1. When cutting under 0.100-inch thick material, little is gained by using medium (50 hp) or large (60 to 80 hp) cutting heads. Use a small parameter combination (25 hp) and consider multiple heads to increase production if needed.
2. Avoid cutting through air gaps greater than 0.020 inches. The jet tends to open up in the gap and cut the lower layer roughly. When stack cutting, keep the sheets together.
3. Smaller abrasive grains 120 mesh or smaller will produce a slightly slower, but slightly smoother surface as compared with 80 or 50 mesh.
4. Some users make the mistake of trying to reduce operating cost by minimizing the abrasive flow rate. Even though abrasive is two-thirds of the abrasive waterjet operating cost, you must produce parts quickly to consume your overhead, including labor, facilities and lease payments. Cut as fast as possible, using all available horsepower and the peak abrasive flow rate.
5. If you intend to pierce composites, glass and stone on a regular basis, ensure the system has the ability to have the water pressure lowered and raised by the controller. Also, you should investigate vacuum assist or other techniques to improve probability of successfully piercing these brittle or laminated materials.
6. Control systems specifically designed for a process are typically more efficient and easier to use than generic multiprocess controls.
7. Most machines do not employ material handling automation, such as shuttles. Only when material handling constitutes a significant portion of part production cost should automation be considered.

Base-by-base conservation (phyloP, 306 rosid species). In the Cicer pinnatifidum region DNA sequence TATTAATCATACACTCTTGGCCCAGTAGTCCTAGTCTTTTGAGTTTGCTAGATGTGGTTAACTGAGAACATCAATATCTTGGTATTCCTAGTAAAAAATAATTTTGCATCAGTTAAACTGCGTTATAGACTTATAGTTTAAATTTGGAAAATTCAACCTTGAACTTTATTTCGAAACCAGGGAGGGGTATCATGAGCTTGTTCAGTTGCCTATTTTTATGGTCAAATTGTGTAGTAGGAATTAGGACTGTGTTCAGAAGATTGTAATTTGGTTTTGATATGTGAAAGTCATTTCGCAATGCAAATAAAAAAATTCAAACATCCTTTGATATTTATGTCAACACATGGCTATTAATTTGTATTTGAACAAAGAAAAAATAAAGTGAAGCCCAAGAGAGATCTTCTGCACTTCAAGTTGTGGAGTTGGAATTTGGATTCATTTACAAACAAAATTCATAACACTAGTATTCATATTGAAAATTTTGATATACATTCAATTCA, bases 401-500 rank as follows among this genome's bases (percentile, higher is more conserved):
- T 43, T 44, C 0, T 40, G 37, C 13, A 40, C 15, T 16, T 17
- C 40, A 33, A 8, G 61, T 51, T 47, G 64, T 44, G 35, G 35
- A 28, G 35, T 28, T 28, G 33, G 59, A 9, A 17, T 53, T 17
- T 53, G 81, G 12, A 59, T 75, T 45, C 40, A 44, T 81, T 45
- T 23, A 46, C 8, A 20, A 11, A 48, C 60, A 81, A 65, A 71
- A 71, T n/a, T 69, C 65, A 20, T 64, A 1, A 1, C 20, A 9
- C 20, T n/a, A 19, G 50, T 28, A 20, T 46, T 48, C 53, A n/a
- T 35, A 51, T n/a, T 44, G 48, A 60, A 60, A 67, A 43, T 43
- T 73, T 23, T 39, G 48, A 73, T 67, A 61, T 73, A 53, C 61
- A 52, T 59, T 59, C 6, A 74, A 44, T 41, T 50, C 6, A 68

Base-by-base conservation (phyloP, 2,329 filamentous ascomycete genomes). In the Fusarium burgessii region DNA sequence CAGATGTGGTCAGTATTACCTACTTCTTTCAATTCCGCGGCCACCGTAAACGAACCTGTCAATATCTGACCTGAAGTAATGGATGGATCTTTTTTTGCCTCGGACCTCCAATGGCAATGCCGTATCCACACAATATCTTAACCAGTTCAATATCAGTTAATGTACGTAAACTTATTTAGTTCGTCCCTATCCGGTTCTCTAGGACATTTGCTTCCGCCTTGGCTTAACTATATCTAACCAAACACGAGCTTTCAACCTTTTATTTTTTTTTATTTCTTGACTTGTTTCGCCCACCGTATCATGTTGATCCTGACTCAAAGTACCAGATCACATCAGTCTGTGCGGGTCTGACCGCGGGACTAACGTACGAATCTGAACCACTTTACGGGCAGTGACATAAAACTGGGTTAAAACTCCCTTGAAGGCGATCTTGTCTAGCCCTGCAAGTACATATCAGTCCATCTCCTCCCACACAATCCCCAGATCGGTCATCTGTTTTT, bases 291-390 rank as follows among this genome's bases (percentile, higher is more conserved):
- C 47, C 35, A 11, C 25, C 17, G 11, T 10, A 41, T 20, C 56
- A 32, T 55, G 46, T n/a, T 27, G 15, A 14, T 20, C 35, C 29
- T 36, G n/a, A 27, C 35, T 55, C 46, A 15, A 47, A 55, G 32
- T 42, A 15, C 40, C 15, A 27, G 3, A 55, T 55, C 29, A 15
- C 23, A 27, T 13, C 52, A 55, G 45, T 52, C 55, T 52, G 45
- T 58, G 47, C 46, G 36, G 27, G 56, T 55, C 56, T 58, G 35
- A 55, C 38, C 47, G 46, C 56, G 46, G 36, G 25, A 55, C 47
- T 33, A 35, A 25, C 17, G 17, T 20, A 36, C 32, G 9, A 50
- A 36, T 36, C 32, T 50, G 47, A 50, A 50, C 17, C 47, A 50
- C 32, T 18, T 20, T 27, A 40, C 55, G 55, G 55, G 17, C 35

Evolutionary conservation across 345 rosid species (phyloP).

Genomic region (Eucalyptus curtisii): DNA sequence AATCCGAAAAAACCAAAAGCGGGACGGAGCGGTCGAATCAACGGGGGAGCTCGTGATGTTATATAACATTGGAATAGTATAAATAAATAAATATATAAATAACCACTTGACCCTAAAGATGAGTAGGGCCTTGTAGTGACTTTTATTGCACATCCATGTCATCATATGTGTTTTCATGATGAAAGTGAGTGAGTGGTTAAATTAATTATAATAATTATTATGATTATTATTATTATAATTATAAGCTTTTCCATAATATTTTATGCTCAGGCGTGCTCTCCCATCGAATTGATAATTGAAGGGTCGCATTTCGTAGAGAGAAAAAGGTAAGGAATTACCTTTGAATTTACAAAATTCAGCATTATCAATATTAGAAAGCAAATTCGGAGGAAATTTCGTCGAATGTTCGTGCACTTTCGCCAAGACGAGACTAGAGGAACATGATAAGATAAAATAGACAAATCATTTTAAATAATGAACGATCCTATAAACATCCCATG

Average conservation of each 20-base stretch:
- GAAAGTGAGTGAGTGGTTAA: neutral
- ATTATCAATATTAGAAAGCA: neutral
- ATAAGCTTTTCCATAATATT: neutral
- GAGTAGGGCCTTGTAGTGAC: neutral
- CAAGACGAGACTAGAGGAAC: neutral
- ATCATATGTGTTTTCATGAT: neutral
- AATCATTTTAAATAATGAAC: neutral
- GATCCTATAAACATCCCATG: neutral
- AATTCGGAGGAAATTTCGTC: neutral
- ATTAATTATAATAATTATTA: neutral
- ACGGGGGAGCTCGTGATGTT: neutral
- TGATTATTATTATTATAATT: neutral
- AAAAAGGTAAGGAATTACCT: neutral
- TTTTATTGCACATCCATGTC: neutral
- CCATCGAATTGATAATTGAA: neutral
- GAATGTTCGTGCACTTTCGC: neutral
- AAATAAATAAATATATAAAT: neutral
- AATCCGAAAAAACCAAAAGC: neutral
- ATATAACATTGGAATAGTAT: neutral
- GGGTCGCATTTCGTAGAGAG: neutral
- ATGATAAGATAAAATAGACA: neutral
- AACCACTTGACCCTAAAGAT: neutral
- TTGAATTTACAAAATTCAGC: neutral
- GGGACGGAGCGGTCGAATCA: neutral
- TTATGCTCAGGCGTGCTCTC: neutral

8. Ordinary tap water is used to feed the waterjet systems. About 90% of all waterjet and abrasive waterjet users require only water softening prior to sending that water through the pump’s inlet water filters and then to the intensifier.
9. Cutting underwater reduces surface frosting or “hazing” found on the top edge of an abrasive waterjet cut, and also greatly reduces jet noise and workplace mess. The only negative is that operators cannot see the jet clearly during cutting. If the operator objects to the underwater cutting, consider electronic performance monitors, which will detect deviation from peak cutting performance and stop the system prior to part damage.
10. If you plan on using different abrasive mesh sizes for different jobs, consider adding a small 100 pound or larger 500- to 2,000-pound bulk transfer.
11. Break-out tabs can prove effective for cutting of materials under 0.3 inches thick. The harder the material, the smaller the breakout tab should be.
Article from: http://www.industryweek.com/automation/11-handy-tips-better-abrasive-waterjet-cutting